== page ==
by Barbara Arneil
Winner of the 2018 APSA David Easton Award and the CPSA C.B. Macpherson Prize
Modern colonization is generally defined as a process by which a state settles and dominates a foreign land and people. This book argues that through the nineteenth and into the first half of the twentieth centuries, thousands of domestic colonies were proposed and/or created by governments and civil society organizations for fellow citizensas opposed to foreigners and within their own borders rather than overseas. Such colonies sought to solve every social problem arising within industrializing and urbanizing states.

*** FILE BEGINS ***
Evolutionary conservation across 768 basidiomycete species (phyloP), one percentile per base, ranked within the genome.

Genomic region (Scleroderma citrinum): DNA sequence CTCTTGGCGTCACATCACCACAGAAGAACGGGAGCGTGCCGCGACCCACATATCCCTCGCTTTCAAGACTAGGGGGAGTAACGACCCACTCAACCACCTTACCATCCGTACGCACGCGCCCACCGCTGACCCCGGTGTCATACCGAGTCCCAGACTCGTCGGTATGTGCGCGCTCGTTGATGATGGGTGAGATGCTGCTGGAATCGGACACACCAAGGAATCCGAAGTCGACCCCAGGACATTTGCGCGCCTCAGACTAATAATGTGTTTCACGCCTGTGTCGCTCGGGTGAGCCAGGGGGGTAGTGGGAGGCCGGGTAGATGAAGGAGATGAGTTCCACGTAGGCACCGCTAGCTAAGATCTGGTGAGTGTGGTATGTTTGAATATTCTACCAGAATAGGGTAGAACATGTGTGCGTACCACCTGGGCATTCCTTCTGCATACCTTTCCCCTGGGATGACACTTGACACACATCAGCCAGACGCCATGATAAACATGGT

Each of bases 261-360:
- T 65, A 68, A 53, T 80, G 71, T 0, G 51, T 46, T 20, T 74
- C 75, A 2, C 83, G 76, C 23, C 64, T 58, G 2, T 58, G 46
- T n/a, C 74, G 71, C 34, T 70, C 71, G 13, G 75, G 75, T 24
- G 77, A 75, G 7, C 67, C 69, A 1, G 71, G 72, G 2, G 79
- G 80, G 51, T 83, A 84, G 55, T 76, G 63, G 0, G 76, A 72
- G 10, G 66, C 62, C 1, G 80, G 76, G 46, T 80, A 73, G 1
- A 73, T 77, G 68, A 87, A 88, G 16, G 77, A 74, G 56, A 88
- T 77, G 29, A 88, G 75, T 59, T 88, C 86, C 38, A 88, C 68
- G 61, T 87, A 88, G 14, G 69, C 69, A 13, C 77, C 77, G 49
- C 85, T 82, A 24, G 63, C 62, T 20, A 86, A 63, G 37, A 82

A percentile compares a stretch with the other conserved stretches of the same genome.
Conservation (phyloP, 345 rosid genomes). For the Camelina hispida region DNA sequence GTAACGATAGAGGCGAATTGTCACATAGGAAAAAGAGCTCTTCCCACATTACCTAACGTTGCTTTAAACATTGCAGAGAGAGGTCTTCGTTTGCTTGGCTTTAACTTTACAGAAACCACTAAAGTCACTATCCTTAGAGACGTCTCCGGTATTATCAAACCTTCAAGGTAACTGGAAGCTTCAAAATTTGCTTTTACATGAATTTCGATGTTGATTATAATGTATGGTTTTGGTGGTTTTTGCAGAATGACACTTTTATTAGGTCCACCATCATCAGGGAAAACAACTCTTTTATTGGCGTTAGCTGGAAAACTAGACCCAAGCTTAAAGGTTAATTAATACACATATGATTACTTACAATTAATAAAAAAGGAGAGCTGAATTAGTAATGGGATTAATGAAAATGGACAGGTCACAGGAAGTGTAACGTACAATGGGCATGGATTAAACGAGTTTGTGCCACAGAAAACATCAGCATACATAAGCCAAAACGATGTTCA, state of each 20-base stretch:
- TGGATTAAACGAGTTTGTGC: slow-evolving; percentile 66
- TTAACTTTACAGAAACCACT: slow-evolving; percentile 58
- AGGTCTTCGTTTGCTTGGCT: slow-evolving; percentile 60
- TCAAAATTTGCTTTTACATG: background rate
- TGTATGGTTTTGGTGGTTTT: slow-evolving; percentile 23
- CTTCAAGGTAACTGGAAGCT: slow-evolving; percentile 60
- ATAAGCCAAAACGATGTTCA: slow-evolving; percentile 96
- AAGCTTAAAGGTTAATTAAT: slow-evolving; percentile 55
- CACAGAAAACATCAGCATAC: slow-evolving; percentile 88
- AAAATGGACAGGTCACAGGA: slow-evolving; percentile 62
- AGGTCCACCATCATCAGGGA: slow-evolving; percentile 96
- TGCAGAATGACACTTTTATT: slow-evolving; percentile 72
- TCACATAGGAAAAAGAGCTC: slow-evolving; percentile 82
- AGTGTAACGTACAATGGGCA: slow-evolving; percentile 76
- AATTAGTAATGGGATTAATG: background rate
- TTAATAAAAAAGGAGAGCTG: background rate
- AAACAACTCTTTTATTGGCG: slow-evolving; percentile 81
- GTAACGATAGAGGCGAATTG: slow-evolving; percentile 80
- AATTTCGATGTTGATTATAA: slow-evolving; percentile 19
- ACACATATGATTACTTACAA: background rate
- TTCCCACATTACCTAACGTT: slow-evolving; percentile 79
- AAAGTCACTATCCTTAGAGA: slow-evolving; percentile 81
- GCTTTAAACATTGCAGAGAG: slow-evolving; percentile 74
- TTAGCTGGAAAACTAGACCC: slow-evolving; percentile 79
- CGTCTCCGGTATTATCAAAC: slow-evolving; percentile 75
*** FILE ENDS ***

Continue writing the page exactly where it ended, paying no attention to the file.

Domestic Colonies argues that colonization ought to be seen during this period as a domestic policy designed to solve social problems at home as well as foreign policy designed to expend imperial power. Three kind of domestic colonies are analysed in this book: labour colonies for the idle poor, farm colonies for the mentally ill and disabled, and utopian colonies for racial, religious, and political minorities. All of them were justified by an ideology of colonialism that argued if people were segregated in colonies located on empty land and engaged in agrarian labour, this would improve both the people and the land. Key domestic colonialists analysed in this book include Alexis de Tocqueville, Abraham Lincoln, Peter Kropotkin, Robert Owen, and Booker T. Washington. The turn inward to colony thus requires us to rethink the meaning and scope of colonization and colonialism in modern political theory and practice.